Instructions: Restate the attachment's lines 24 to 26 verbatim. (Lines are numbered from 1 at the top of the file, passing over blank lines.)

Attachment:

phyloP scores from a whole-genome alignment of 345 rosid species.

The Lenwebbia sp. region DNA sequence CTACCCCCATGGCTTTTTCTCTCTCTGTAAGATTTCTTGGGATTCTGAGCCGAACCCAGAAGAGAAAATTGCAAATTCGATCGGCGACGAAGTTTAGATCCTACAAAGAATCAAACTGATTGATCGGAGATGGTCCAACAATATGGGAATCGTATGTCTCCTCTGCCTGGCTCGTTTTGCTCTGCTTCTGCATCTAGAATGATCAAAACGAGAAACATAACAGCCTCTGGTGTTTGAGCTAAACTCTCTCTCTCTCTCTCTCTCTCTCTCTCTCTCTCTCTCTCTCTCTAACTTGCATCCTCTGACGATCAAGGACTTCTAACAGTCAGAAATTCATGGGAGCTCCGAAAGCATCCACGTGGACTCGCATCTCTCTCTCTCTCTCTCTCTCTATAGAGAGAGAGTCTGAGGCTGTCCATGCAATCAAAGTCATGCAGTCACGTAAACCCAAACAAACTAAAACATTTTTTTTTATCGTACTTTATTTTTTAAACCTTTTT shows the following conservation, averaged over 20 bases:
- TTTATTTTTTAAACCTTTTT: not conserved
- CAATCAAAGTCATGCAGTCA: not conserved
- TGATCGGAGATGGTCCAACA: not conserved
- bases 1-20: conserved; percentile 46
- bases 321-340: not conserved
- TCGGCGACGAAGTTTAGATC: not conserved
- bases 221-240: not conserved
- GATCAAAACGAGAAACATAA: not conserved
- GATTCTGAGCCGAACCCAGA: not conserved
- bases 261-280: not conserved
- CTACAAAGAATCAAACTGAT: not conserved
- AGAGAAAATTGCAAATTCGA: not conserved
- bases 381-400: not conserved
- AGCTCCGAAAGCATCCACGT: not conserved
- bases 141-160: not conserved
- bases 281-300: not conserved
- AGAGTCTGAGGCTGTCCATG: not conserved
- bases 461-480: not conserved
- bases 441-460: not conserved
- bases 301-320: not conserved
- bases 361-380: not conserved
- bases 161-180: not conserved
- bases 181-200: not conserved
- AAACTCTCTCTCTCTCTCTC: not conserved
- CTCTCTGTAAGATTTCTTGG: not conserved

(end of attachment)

- bases 161-180: not conserved
- bases 181-200: not conserved
- AAACTCTCTCTCTCTCTCTC: not conserved